Europe favours Mubarak assets freeze but needs Egypt request
European nations on Monday backed calls to freeze assets held abroad by former president Hosni Mubarak but held off taking action until Egypt submitted a request.
Going into talks of the 17 nations that share the euro, the head of the eurozone area, Luxembourg Prime Minister Jean-Claude Juncker, said he favoured a freeze on assets held by Mubarak on the continent.
Asked if he would follow Switzerland's lead Friday in slapping a freeze on Mubarak, Juncker gave a categorical "yes."
But an EU spokeswoman, echoing Britain's position, said the ball was in Cairo's court.
"We are in contact with the Egyptian authorities. We will take appropriate measures if this issue comes up, when necesssary," said Maja Kocijancic, spokeswoman for EU foreign policy chief Catherine Ashton.
She recalled that an EU freeze on assets held by ousted Tunisian leader Zine El Abidine Ben Ali and his family and associates was decided "in consultation with the Tunisian authorities."
"This is a process, we would need an assessment and a decision by the 27 member states," she added.
In London, Britain likewise deflected growing pressure to move on the issue, saying it could only act if it received a request from Cairo.
Newspapers reported that Mubarak has assets worth millions of pounds in Britain, but a spokesman for Prime Minister David Cameron added that any action should come as part of an international arrangement.
"As I understand the situation on asset freezing, there has to be some international effort... and a request has to be made" by the Egyptian authorities, Cameron's spokesman told reporters.
Diplomats told AFP at the weekend that broad agreement was in place among the 27 EU nations that, should Egypt take action to recover Mubarak wealth, and Brussels be invited to follow suit, the EU would implement the freeze.
Switzerland on Friday ordered a freeze on any assets belonging to the 82-year-old and his entourage but British officials have said they would likely take action through an international body such as the EU.
"Countries act together to freeze assets so it normally comes through some international gathering," the spokesman said.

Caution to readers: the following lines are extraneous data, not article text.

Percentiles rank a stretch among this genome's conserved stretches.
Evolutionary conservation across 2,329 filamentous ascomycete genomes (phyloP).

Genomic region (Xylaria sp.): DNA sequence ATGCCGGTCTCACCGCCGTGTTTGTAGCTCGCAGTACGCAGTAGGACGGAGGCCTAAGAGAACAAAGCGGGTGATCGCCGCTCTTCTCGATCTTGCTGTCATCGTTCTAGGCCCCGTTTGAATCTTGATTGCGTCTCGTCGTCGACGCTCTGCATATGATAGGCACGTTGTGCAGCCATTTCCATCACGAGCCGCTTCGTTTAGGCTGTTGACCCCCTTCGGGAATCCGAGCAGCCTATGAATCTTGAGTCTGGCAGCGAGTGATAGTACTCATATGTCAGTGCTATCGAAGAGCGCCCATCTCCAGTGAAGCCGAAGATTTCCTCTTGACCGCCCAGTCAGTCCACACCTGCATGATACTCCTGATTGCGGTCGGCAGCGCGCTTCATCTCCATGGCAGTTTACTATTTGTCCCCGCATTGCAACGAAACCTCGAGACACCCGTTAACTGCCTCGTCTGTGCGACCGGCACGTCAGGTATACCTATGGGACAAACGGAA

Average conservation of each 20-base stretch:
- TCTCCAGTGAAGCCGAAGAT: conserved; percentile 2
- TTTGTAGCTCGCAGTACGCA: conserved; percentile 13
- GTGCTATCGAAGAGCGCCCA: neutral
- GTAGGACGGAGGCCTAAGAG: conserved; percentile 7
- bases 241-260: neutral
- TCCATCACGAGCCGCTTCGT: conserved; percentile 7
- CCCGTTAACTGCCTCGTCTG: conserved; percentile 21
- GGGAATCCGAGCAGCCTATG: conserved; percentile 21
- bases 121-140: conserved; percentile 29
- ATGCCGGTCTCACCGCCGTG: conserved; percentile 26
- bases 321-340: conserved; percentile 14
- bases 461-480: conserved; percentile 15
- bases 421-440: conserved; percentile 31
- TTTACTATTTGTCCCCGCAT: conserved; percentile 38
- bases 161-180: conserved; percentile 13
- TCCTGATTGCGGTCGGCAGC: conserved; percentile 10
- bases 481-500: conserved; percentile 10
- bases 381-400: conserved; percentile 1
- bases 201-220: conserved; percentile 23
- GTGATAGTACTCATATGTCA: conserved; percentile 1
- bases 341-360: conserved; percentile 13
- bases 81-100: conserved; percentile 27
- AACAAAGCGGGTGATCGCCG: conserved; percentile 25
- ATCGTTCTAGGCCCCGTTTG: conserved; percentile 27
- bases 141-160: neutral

The European Union on Friday slapped asset freezes on 46 associates of ousted Tunisian leader Zine El Abidine Ben Ali, an EU official told AFP.
Earlier this month, European governments froze the assets of Ben Ali and his wife Leila Trabelsi as well as 46 other people, essentially members of the two families.
Tunisia's former leading couple and their inner circle are suspected of having pocketed a large chunk of the country's wealth over years and of taking personal stakes in much of the economy.
In London, the spokesman would not comment on whether there was a possibility that Mubarak, whose wife Suzanne is Welsh, could go into exile in Britain.
Britain's Serious Fraud Office (SFO) said it was "aware" of reports about Mubarak's assets being in Britain but said it had not yet received any request to take action.
"We are aware of the situation, we are taking an interest in developments, and we will be ready to respond to any request for assistance in tracing assets that might be made," an SFO spokesman told AFP.
Such requests would normally be made by foreign governments or agencies through Britain's Home Office, or interior ministry, which would then pass them to the fraud office, the spokesman added.
Business minister Vince Cable on Sunday called for "concerted international action" on Mubarak's assets and said the government would act against any British bank found to have helped the ousted leader improperly move funds.
© 2011 AFP